Jon Postel in 1994, with hand-drawn map of Internet top-level domains. Photo By Irene Fertik, USC News Service. © 1994, USC. [used with permission]
This post is about Jon Postel a/k/a the "god of the internet," the U.S. Government and its claim on the Internet Root, as well as IANA, ICANN, the Root Zone Maintainer Verisign, successor to Network Solutions (NSI), and the IANA Stewardship Transition. [UPDATE: Part 2 of this post is now What Is The US Government's Claim to the Internet Root?]
"In the Domain Name System (DNS) naming of computers there is a hierarchy of names. The root of system is unnamed. There are a set of what are called "top-level domain names" (TLDs). These are the generic TLDs (EDU, COM, NET, ORG, GOV, MIL, and INT), and the two letter country codes from ISO-3166. It is extremely unlikely that any other TLDs will be created."--Jon Postel, March 1994, RFC 1591On January 28, 1998, Jon Postel emailed eight of the [then] twelve operators of the Internet's regional root nameservers, instructing them to change the authoritative Internet root zone server from Network Solutions NSI's A.ROOT-SERVERS.NET (188.8.131.52) to DNSROOT.IANA.ORG (184.108.40.206). The operators complied with Postel's instructions, thus dividing control of the Internet between 8 non-government operators and the 4 remaining U.S. Government roots at NASA, DoD, and BRL with NSI. Though usage of the Internet was not interrupted, Postel soon heard from senior US government officials who threatened him to undo this change--
"According to news reports at the time, Postel made the switch without approval from anyone. Some said it was merely a “test” meant to show that the internet’s directory infrastructure could be repositioned as needed. But others said that Postel was making a statement — that he was trying to show the White House that it couldn’t wrest control of the internet from the widespread community of researchers who had built and maintained the network over the previous three decades. The White House was just days away from revealing a plan to reorganize the way the internet’s directory system was governed."--Remembering Jon Postel — And the Day He Hijacked the Internet | WIREDWashington Post - Saturday, January 31, 1998 - Page H01: "... Internet community leaders affiliated with Postel spent the week embroiled in tense negotiations with the Clinton administration over the government's future role in controlling some of the network's key operating functions ... Some computer user groups, including those affiliated with Postel, had urged the government to end its oversight of the network sooner. "It's very hard to believe the timing was entirely coincidental," said one senior government official familiar with the incident. Postel did not return phone calls seeking comment yesterday, but in a statement he said the reconfiguration would result in "no change to the data" in the directory-information computers, called "root servers." He said that "once this test is completed, [the servers] will revert to the previous arrangements."... One of the reconfigured servers is located at the University of Maryland at College Park ... Gerry Sneeringer, the assistant director for networking for the university's Academic Information Technologies Service, said he received an e-mail message last week from Postel asking that the change be made. "If Jon asks us to point somewhere else, we'll do it," Sneeringer said. "He is the authority here." Akira Kato, a researcher at the University of Tokyo who runs another root server, said in a telephone interview that he, too, reconfigured his server after getting an e-mail from Postel. J. Beckwith Burr, a [U.S. government] Commerce Department official who co-authored the administration's report, said the incident "caused a lot of concern ... We have asked that the system be returned to the situation it was in before and that no such tests are to be undertaken without consultation again." (emphasis added)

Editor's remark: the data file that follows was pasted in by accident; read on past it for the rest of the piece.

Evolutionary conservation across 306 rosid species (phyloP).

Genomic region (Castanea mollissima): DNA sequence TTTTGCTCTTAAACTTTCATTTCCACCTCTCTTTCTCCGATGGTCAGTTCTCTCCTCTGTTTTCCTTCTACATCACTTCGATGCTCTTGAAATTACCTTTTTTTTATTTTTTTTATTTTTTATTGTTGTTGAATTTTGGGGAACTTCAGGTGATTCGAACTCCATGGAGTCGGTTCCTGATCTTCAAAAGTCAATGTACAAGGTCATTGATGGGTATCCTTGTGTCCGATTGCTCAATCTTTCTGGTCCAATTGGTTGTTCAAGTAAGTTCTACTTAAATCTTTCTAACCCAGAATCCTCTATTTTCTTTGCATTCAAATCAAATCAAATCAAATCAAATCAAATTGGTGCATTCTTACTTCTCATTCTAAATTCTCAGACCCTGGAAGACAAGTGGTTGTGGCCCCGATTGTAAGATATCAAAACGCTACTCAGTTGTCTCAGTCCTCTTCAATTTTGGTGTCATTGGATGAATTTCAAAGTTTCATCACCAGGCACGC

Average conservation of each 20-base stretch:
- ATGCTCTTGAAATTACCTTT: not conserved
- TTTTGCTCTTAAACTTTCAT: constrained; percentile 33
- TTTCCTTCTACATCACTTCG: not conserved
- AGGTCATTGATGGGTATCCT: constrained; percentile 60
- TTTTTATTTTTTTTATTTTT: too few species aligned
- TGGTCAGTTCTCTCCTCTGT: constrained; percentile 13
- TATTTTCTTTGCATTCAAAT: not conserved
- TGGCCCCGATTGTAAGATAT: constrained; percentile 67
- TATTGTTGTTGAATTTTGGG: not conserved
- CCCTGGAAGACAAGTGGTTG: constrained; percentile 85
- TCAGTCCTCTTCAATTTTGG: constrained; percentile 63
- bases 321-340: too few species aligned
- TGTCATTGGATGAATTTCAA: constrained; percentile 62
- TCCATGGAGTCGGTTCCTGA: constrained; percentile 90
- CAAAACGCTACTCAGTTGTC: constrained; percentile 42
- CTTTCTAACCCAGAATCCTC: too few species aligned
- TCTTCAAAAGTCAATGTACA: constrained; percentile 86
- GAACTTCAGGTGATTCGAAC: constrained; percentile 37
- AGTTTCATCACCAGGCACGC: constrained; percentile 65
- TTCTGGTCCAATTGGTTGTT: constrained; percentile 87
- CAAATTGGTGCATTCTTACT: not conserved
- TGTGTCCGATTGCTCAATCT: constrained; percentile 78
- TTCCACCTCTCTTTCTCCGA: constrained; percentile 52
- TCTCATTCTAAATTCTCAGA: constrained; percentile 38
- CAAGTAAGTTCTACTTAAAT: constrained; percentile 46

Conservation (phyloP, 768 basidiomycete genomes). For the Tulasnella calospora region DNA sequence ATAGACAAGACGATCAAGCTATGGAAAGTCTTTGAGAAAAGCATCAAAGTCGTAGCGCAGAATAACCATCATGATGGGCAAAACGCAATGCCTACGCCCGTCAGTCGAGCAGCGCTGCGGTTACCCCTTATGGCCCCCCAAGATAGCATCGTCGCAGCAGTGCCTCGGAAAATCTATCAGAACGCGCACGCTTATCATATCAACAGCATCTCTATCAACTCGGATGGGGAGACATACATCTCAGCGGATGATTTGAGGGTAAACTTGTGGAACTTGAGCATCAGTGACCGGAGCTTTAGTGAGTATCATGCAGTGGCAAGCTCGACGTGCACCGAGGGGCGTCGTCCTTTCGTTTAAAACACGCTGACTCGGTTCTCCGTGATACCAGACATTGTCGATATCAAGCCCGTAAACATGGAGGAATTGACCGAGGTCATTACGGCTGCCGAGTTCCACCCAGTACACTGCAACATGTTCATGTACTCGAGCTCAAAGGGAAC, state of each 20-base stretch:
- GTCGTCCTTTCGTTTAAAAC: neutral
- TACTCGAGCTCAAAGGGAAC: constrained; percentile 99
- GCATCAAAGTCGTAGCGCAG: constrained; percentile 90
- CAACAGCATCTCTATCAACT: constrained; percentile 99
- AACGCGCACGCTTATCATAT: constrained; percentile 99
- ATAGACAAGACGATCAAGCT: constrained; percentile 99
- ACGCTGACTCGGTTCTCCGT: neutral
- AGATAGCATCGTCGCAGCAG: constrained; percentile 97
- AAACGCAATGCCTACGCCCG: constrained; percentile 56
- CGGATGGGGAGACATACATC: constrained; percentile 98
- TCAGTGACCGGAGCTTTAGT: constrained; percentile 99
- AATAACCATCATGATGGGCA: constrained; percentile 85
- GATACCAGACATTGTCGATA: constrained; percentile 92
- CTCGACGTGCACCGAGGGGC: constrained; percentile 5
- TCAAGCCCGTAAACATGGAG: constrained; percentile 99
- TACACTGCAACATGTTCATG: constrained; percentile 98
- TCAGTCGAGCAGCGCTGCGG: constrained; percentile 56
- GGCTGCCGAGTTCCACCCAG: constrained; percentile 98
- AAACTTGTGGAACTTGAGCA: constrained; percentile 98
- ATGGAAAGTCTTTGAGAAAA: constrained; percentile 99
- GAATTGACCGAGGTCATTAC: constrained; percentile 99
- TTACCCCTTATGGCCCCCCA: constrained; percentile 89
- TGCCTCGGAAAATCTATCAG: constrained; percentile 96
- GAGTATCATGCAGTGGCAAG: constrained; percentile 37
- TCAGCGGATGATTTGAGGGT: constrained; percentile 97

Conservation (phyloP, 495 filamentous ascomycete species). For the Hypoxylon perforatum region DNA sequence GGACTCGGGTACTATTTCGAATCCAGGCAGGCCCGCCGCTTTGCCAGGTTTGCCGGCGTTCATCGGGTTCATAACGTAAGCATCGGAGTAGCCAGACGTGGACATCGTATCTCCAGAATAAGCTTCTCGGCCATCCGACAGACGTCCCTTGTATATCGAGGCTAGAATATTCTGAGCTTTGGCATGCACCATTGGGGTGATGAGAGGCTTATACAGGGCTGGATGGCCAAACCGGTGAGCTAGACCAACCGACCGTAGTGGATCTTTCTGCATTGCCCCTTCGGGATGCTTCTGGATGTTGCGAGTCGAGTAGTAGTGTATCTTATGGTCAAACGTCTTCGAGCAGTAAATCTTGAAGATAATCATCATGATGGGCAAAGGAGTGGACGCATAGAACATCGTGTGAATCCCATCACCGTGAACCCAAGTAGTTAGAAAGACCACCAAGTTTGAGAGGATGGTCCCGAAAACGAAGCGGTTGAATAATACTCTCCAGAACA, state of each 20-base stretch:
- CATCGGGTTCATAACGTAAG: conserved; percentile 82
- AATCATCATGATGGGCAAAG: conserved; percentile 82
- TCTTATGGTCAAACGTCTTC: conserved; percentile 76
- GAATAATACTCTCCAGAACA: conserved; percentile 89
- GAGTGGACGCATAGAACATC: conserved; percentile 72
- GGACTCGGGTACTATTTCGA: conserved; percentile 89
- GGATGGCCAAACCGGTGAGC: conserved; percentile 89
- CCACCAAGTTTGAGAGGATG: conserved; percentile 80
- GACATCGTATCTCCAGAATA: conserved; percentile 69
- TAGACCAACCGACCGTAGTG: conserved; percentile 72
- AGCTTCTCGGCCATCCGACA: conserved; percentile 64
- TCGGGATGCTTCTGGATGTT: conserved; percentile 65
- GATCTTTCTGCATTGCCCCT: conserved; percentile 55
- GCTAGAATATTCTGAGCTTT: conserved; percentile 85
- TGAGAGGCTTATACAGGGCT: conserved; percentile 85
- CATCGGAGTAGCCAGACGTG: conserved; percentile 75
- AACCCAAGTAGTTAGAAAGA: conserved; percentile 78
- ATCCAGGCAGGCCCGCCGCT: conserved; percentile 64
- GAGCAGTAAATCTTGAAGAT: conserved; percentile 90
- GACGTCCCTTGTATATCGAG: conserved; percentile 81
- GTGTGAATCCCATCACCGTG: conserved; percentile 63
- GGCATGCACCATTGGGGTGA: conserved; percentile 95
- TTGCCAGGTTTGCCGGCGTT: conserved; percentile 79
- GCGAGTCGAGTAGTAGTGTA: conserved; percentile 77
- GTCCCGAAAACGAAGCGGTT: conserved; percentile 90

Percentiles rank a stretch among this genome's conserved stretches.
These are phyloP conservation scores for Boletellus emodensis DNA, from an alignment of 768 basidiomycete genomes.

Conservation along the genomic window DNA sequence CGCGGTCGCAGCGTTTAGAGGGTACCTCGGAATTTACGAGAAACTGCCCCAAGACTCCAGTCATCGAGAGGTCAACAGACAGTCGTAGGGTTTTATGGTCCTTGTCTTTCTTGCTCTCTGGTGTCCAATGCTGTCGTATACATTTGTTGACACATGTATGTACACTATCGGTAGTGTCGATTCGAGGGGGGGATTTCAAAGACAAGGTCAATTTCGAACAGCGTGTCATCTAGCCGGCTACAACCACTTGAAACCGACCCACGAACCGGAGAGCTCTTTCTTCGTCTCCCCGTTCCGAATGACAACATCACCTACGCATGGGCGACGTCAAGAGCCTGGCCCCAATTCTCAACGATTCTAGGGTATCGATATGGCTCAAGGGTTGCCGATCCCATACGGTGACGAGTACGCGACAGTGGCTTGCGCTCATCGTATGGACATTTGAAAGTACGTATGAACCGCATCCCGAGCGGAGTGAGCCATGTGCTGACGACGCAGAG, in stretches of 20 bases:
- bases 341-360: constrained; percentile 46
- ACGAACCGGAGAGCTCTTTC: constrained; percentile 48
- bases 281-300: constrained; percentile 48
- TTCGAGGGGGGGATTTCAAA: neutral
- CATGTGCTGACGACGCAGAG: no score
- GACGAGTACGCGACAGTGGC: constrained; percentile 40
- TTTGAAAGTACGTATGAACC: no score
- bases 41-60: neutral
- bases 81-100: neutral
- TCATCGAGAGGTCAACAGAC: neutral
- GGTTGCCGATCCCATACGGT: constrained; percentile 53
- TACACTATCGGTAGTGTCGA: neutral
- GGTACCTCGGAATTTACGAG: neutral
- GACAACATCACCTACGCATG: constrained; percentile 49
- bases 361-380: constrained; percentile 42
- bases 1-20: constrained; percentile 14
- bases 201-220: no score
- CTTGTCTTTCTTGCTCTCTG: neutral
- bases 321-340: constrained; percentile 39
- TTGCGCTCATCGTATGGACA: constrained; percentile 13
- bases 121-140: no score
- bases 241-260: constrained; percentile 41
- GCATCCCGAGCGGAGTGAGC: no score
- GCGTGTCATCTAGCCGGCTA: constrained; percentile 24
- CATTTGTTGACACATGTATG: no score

Within a week, the US NTIA issued a proposal to "improve" technical management of Internet names and addresses, including changes to authority over the Internet DNS root zone, which ultimately, and controversially, increased U.S. control over the Internet. On October 16, 1998, Postel died of heart problems in Los Angeles, nine months after the DNS Root Authority incident.
All of which would be an interesting footnote in the history of the Internet, but for the US Government's Department of Commerce, NTIA, March, 2014, announced "intent to transition key Internet domain name functions to the global multistakeholder community," including NTIA's procedural role of administering changes to the authoritative [Internet] root zone file; its historic stewardship of the DNS--the Internet Domain Name System, including its roles in the IANA functions and the Internet root zone management functions--see: NTIA Q&A, March 2014.
Part 2 of this post is now here: What Is The US Government's Claim to the Internet Root?
ICANN | NSI-NSF Cooperative Agreement | 1 January 1993
Verisign Cooperative Agreement | NTIA
IANA Functions and Related Root Zone Management Transition Questions and Answers | NTIA
USC/ISI's Postel Center
From Domain Mondo: Steve Crocker's Remembrance of Jon Postel Was The Best Thing That Happened at ICANN 51